The Kibera Slums of Nairobi have been the subject of mixed perceptions. For many it is the evidence of institutional failure, a squalid camp into which the nobodies of society are relegated to spend their days amid violence and broken families, without so much as the prospect of ever getting out. For others, it is a case study in the resilience of gifted human beings confronted with some of the planet’s worst living conditions. For the people who stay there, it is just home; where the family is, and a definitive element of their identity.

Over time, many projects have been carried out to emancipate the slum residents, from attempts to build decent low cost housing to in-slum anti-violence initiatives. The resounding failure of these projects is apparent in the fact that living conditions are no better there than they were before, and the slum residents are no happier, or fewer, for it.

Strathmore University, a relatively young Kenyan institution, sits roughly two kilometres from the slum. Its community outreach program, after a period of interacting with the residents of the informal settlement, discovered a huge flaw with education in the slums. The transition rates of students from high schools there to tertiary education was an appalling 8.8 percent.

To give scale, the average transition rate for the entire country, which is itself saddening, is only 27 percent. And that’s before mentioning that the figure is skewed in favour of boys. Most girls from slums never get to see the four corners of a tertiary institution’s lecture room, let alone university.

These low transition rates are due to the fact that many students in the slum drop out of school for a variety of reasons; those who don’t, rarely obtain the grades needed for university education; and the ones who pass lack the physical and moral resources to go on. Rarely has it anything to do with the abilities (or lack thereof) of students.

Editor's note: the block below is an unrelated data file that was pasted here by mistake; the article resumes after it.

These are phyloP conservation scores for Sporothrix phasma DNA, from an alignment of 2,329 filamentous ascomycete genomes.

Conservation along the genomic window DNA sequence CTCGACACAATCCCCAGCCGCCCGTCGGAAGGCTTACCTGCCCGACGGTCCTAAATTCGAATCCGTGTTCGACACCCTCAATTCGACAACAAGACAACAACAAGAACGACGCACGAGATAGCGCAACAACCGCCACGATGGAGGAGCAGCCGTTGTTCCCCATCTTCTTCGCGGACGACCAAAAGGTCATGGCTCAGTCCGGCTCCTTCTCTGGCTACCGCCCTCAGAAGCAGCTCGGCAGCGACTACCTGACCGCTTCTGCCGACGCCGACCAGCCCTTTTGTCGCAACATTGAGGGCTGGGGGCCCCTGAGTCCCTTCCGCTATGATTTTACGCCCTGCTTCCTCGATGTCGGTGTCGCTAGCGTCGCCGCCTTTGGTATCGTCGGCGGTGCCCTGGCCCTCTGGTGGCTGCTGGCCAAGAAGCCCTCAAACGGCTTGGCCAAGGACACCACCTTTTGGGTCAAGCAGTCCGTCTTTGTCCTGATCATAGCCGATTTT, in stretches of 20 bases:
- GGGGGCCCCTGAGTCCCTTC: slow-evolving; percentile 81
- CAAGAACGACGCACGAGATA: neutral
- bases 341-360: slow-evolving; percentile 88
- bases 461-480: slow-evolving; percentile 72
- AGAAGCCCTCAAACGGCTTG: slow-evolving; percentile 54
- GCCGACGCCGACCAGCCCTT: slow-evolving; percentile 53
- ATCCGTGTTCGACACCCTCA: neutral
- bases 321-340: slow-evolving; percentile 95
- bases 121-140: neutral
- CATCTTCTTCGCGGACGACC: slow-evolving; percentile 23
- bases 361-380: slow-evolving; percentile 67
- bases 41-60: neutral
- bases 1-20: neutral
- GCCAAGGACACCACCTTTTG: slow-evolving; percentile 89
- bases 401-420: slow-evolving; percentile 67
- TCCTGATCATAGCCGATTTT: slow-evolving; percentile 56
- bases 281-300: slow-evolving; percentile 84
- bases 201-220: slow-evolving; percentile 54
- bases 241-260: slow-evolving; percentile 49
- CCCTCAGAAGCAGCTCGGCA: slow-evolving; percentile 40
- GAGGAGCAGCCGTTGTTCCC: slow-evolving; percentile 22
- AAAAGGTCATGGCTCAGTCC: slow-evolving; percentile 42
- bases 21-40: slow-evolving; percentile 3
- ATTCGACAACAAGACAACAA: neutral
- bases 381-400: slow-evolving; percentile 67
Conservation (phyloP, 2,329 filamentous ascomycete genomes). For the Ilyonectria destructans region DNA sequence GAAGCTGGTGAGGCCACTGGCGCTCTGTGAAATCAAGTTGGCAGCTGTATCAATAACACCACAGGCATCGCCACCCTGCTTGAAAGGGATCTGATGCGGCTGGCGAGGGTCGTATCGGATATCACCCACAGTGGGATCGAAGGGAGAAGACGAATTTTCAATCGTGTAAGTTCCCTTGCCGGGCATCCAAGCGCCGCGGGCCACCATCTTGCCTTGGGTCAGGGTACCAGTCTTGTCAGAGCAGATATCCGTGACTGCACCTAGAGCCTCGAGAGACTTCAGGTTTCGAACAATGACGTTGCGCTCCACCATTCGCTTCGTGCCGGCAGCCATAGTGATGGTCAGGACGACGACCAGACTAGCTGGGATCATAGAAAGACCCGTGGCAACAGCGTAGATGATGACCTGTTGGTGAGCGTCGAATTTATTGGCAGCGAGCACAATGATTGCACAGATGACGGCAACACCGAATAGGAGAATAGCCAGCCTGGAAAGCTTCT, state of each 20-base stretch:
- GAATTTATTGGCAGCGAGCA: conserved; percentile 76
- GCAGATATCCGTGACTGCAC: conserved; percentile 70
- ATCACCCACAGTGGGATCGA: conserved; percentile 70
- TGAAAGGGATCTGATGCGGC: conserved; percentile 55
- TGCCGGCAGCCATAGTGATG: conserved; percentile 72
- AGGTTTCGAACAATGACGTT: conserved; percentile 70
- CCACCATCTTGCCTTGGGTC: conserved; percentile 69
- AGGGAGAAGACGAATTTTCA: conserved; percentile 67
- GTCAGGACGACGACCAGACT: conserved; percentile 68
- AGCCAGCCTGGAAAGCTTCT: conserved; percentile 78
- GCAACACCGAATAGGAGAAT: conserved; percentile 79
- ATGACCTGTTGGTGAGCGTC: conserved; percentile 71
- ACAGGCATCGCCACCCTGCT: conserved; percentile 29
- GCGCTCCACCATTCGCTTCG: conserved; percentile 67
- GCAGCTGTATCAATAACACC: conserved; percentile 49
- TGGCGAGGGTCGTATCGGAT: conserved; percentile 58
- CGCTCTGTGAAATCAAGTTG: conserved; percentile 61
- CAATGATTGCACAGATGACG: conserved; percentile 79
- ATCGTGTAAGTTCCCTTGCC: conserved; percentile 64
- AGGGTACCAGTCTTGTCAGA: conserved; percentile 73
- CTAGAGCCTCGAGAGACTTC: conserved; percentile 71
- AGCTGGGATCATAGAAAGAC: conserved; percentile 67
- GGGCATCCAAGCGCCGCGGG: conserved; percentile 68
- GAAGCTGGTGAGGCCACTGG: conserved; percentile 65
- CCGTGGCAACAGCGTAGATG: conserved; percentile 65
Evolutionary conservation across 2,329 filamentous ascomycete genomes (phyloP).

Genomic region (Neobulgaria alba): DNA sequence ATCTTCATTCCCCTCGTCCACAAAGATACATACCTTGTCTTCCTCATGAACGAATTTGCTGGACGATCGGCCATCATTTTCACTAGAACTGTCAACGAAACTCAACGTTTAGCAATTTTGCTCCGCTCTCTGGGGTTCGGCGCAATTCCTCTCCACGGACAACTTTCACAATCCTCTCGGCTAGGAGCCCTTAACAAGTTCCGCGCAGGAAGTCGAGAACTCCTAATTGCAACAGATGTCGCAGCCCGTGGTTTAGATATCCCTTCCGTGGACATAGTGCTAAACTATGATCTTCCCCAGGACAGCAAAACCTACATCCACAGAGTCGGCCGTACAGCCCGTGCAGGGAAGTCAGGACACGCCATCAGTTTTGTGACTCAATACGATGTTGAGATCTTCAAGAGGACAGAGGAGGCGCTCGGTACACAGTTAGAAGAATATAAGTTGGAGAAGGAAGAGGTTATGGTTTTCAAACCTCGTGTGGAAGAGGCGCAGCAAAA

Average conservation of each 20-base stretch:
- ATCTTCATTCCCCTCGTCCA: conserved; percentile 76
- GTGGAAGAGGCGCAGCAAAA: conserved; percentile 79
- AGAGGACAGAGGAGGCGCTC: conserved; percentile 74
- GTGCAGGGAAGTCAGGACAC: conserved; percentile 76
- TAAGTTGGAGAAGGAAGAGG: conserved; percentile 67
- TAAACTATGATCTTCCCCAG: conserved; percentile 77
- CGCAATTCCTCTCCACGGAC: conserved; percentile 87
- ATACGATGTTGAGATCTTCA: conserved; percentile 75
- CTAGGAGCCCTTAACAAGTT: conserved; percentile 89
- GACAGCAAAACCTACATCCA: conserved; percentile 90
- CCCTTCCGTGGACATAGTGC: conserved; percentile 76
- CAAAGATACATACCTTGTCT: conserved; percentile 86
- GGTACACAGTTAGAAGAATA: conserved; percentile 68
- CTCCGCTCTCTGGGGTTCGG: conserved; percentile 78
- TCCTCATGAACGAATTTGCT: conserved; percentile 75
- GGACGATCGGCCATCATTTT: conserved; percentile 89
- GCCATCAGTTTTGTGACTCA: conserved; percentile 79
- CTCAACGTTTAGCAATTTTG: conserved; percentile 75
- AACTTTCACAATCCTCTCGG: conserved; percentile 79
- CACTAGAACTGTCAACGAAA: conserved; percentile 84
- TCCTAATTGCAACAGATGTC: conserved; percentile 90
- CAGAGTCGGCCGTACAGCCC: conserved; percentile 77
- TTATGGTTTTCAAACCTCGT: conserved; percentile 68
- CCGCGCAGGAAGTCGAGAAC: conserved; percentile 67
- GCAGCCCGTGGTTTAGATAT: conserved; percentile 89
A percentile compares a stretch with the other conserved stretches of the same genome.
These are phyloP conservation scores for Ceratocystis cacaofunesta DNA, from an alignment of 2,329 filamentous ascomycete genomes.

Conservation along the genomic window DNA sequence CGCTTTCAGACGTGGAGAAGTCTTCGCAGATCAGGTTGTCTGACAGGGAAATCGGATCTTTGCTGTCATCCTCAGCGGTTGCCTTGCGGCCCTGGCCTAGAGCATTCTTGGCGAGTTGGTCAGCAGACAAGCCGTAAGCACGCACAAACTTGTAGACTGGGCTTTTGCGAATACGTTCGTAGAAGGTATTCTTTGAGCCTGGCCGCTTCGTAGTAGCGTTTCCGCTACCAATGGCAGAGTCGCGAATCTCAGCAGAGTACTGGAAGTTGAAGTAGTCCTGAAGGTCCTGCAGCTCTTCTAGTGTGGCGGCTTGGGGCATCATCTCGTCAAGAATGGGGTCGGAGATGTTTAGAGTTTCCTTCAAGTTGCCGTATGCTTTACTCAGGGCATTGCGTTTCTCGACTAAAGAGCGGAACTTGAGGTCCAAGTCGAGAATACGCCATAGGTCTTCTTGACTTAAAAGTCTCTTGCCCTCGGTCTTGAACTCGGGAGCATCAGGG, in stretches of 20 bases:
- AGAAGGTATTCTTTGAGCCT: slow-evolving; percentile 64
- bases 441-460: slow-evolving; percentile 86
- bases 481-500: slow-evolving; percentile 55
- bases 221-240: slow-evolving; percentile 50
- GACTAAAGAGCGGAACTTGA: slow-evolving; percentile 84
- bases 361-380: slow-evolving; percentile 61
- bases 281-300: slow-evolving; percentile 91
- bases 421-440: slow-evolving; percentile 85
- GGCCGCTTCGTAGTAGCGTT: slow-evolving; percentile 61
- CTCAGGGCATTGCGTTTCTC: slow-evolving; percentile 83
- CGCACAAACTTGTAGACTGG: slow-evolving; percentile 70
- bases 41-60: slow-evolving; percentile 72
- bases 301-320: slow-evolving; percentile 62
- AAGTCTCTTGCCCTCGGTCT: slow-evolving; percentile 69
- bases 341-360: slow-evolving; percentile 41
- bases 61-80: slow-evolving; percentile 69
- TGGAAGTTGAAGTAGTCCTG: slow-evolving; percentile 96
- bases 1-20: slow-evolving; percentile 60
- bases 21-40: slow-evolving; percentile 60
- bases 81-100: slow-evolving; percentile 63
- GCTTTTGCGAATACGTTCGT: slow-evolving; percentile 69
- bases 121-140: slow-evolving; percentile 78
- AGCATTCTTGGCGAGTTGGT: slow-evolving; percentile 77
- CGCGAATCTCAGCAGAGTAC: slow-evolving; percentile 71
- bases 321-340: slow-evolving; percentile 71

That good education – and especially the education of the girl-child – has transformational effects on the fortunes of a nation has been proven by many studies and the experiential evidence of the countries that have benefited from it. The lack of it has been one of the more debilitating hamstrings of Africa’s attempts to cross the poverty divide. It is therefore to be expected that, without proper education for slum-dwelling children, nothing short of some miraculous elixir will eliminate the poverty they find themselves living in.

So, in 2012, Strathmore University started the Macheo Achievement Program (MAP). “Macheo” means sunrise in Kiswahili. The program aims to empower slum-dwelling students and help them transit from secondary school to tertiary education.

Macheo’s approach employs academic mentoring and life-skills development. At the beginning, a batch of 25 students from the first three levels of secondary education were selected from three high schools. Every Saturday, between 11.00am and noon, these students go to the university and are mentored by volunteer university students, who assist them with academic work – focusing particularly on the Sciences, English, Kiswahili, and Mathematics – and train them in essential life-skills, which are even more necessary owing to the stressful conditions under which the kids ordinarily live.

The university students are themselves mentored by a set of university lecturers on how to handle their charges. But the lecturers sometimes give classes to the slum students also. The effect is therefore one of a cascading transmission of relevant skills to the people who need them. After the first year, the program also started donating some books and offering additional training to the teachers at the schools from which the students have been selected.

While it deals with a small number of students, Macheo has resulted in a phenomenal increase in the transition rates to university. Of the first batch of 25 students, none dropped out of school, but also none went to university. After a few adjustments, the transition rate to tertiary education shot up to 50% with the most recent group. Of those who transited, 7 went to university, some on scholarship from Strathmore University.

But the effect has been wider than that. After realising the value of the program a number of the student-beneficiaries, before even completing secondary school, went on to start similar initiatives in the slums among fellow students who had not been selected for the program, creating a ripple effect. This initiative is now part of Macheo, and is called Macheo Mtaani (which means Macheo in the community). Another side effect is that those who transit to university end up becoming student-mentors. It is hoped that with time, over 80 percent of the mentors will be former beneficiaries, thus making the program largely self-sustaining.

It is not known how far Macheo will go, but the trend is encouraging. The people behind the program – Luis Borallo, Naomi Wangari and Michael Babu of Strathmore University – now aim to scale it to include a larger portion of the slum’s high school students, but this will be dependent on funding and the initiative of the beneficiaries.

Macheo might not be an isolated solution to the slum’s many problems, but it sure is one of those that is working. Kibera may yet see a sunrise that isn’t an illusion.

Mathew Otieno writes from Nairobi.

Mathew Otieno

Mathew Otieno writes from Kisumu, Kenya.